Empty Without You: The Intimate Letters Of Eleanor Roosevelt And Lorena Hickok (Google eBook)

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Simon and Schuster, Aug 19, 1999 - History - 352 pages
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The relationship between Eleanor Roosevelt and Associated Press reporter Lorena Hickok has sparked vociferous debate ever since 1978, when archivists at the Franklin D. Roosevelt Library discovered eighteen boxes filled with letters the two women exchanged during their thirty-year friendship. But until now we have been offered only the odd quotation or excerpt from their voluminous correspondence.
In Empty Without You, journalist and historian Rodger Streitmatter has transcribed and annotated 300 letters that shed new light on the legendary, passionate, and intense bond between these extraordinary women. Written with the candor and introspection of a private diary, the letters expose the most private thoughts, feelings, and motivations of their authors and allow us to assess the full dimensions of a remarkable friendship. From the day Eleanor moved into the White House and installed Lorena in a bedroom just a few feet from her own, each woman virtually lived for the other. When Lorena was away, Eleanor kissed her picture of "dearest Hick" every night before going to bed, while Lorena marked the days off her calendar in anticipation of their next meeting. In the summer of 1933, Eleanor and Lorena took a three-week road trip together, often traveling incognito. The friends even discussed a future in which they would share a home and blend their separate lives into one.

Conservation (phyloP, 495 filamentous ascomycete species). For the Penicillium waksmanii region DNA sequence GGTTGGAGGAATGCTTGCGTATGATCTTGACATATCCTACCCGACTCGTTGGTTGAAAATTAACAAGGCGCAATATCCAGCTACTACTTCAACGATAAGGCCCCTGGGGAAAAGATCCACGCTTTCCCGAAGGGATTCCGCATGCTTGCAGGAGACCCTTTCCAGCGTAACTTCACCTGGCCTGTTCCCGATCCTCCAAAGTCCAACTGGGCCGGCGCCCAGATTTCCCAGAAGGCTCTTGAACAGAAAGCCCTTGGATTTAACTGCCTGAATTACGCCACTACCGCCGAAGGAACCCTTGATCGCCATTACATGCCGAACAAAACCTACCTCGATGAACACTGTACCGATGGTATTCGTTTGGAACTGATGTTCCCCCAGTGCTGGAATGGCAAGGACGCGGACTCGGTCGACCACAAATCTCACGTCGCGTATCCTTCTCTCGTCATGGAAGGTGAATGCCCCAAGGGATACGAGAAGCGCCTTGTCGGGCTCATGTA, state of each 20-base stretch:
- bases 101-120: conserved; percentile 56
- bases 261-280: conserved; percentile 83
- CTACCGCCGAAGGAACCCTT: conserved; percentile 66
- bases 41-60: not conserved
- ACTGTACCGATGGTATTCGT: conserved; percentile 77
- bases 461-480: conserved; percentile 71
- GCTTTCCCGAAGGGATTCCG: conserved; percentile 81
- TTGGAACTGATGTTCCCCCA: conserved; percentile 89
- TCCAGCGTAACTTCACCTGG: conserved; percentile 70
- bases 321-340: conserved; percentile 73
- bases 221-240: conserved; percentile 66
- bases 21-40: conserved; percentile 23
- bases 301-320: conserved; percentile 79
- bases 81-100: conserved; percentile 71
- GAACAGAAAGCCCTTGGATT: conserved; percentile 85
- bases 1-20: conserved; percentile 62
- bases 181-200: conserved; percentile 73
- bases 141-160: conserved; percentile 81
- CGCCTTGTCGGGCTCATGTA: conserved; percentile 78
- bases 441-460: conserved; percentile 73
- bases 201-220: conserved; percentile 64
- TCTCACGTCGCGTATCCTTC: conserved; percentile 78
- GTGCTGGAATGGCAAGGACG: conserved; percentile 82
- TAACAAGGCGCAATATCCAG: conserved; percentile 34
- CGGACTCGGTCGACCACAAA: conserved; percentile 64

Perhaps as valuable as these intimations of a love affair are the glimpses this collection offers of an Eleanor Roosevelt strikingly different from the icon she has become. Although the figure who emerges in these pages is as determined and politically adept as the woman we know, she is also surprisingly sarcastic and funny, tender and vulnerable, and even judgmental and petty -- all less public but no less important attributes of our most beloved first lady.
  

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Contents

March 1933
15
July 1933
27
SeptemberDecember 1933
33
JanuaryFebruary 1934
63
MarchJuly 1934
89
Letting Go but Holding On
127
Seven
177
Eight
196
Nine
261
Epilogue The Long Way Home
291
Acknowledgments
297
Copyright

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Page ix - At any rate, when a subject is highly controversial— and any question about sex is that— one cannot hope to tell the truth. One can only show how one came to hold whatever opinion one does hold.

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About the author (1999)

Rodger Streitmatter is professor of journalism at American University, where he has taught for more than twenty years. He is the author of "Mightier Than the Sword: How the News Media Have Shaped American History" and "Unspeakable: The Rise of the Gay and Lesbian Press in America." He lives in Washington, D.C.

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